In a major Victory for Agility, this Action is a Bellwether of Whether there is a True Rule of Law for Those Who Invest in Iraq
Three years ago, an international arbitration tribunal constituted under the auspices of the International Centre for the Settlement of Investment Disputes (ICSID) denied claims filed by Agility that Iraqi officials had expropriated more than $380 million invested by Agility in an Iraqi telecom company. On Thursday (8 February 2024), an annulment committee of ICSID upheld Agility’s challenge to the original award and partially annulled it. The annulment committee agreed with Agility that the original Tribunal had erroneously shielded Iraq’s actions from scrutiny, thereby failing to examine whether Iraq’s actions and omissions violated the protections afforded to Agility under the BIT.
As a result of this award, Agility will now re-file its claims before a freshly-constituted arbitral tribunal who will be able to determine Agility’s claims.
Background to the Case
In February 2017, Agility filed its claims with ICSID, a World Bank organization that serves as a forum for investor-state dispute resolution. Iraq expropriated its investment in Korek Telecom, and denied it due process and fair and equitable treatment in breach of the Kuwait-Iraq bilateral investment treaty.
Agility’s indirect investment in Korek had been approved by Iraq’s Communications and Media Commission in 2011 but, after many hundreds of dollars had been invested (including by way of license fees paid to the CMC), three years later in 2014 the CMC unilaterally decided to annul its own prior approval and declare Agility’s transactions as null and void. That decision of the CMC was then forcibly implemented in 2019 by Iraq stripping Agility’s indirect shareholding in Korek and transferring its stake to Iraqi shareholders including Sirwan Saber Barzani.
The original ICSID tribunal was comprised of Chairman Cavinder Bull and members John Beechey and Sean Murphy.
In the original ruling, the tribunal failed to exercise jurisdiction over Iraq’s implementation of the CMC decision despite clearly having jurisdiction and it failed to answer whether the manner in which Iraq implemented the CMC decision violated the Kuwait-Iraq bilateral investment treaty. The original decision was obviously flawed.
As a result of the self-evident error in the original ruling, Agility applied for annulment before an ad hoc committee constituted by ICSID. The members of the annulment committee comprised Professor Ricardo Ramirez (President), Professor Hi-Tak Shin, and Dr. Jacmijn van Haersolte-van Hof.
Annulment of the Original Ruling
On 8 February, 2024, the Annulment Committee (by majority) upheld Agility’s challenge to the original award and partially annulled it. The Annulment Committee agreed with Agility that the original Tribunal had erroneously shielded Iraq’s actions from scrutiny, thereby failing to examine whether Iraq’s actions and omissions violated the protections afforded to Agility under the BIT. In so doing, and in failing to state the reasons on which its decision was based, the original Tribunal committed an annullable error pursuant to Article 52(1)(b), as well as Article 52(1)(e), of the ICSID Convention.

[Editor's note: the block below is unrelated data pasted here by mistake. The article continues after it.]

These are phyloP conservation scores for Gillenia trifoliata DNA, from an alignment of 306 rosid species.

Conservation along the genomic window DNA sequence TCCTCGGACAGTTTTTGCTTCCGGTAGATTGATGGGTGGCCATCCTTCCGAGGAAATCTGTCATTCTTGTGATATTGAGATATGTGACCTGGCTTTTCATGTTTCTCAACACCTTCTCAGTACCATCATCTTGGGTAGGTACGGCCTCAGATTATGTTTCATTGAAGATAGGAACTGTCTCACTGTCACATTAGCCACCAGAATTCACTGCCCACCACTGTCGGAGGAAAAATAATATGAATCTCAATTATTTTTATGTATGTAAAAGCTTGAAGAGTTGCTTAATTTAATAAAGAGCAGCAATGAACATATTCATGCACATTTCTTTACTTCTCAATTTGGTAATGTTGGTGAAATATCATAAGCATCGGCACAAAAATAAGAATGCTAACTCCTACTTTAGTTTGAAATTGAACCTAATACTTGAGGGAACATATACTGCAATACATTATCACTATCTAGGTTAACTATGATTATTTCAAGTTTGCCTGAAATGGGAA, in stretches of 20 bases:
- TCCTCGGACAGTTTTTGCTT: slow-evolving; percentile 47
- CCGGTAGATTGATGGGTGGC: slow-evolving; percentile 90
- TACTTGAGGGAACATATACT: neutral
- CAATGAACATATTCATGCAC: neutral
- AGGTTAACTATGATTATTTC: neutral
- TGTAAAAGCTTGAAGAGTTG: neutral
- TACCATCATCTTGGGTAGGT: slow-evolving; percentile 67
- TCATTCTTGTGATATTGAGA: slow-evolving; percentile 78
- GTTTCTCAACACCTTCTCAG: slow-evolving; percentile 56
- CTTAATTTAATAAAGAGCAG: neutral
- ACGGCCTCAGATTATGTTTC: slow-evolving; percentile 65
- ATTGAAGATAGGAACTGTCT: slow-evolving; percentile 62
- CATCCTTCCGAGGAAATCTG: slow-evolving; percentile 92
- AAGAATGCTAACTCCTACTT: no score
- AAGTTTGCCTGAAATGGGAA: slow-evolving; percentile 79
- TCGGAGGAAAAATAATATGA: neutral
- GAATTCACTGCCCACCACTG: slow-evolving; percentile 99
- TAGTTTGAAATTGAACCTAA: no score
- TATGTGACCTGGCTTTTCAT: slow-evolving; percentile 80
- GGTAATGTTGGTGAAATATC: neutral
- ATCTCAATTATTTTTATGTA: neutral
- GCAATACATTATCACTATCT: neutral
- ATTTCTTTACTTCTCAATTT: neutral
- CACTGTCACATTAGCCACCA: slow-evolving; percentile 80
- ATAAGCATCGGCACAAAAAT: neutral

The committee stated, “By focusing solely on the ‘expropriation claims that arise solely as a result of the faithful implementation of the CMC Order,’ the Tribunal failed to address or scrutinize the way in which the CMC Order was implemented by Iraq and, thus, committed an excess of powers.”
The Committee went further to state, “The Committee considers that this finding is reinforced by the fact that, not exercising jurisdiction over the consistency with the BIT in terms of the expropriation claims had also rippling effects on the other claims raised by Agility, which ultimately rendered all of them unresolved.”
As a result of this award, Agility will now have the opportunity to re-file its claims before a freshly-constituted arbitral tribunal at ICSID who will be able to determine Agility’s claims relating to Iraq’s expropriation of Agility’s investment, its failure to treat Agility fairly and equitably, and its failure to accord Agility with full protection and security as required by the BIT.
Following the recent annulment decision, Agility said: “Three years ago, the ICSID tribunal clearly got it wrong. They shielded from review Iraqi conduct that plainly violated the basic assurances against expropriation and unfair and inequitable conduct enshrined in the bilateral investment treaty between Kuwait and Iraq: protections of which Agility was the beneficiary. We are cognizant that less than 5% of BIT awards are annulled, and are incredibly thankful to Professor Ricardo Ramirez (President) and Professor Hi-Tak Shin for their courage in annulling this patent travesty of justice.”
Agility was represented by Meysan and international law firm, Skadden Arps. The Meysan team included partners Bader El-Jeaan and Abdulwahab Sadeq and the Skadden team included partners Timothy Nelson and Daniel Gal.
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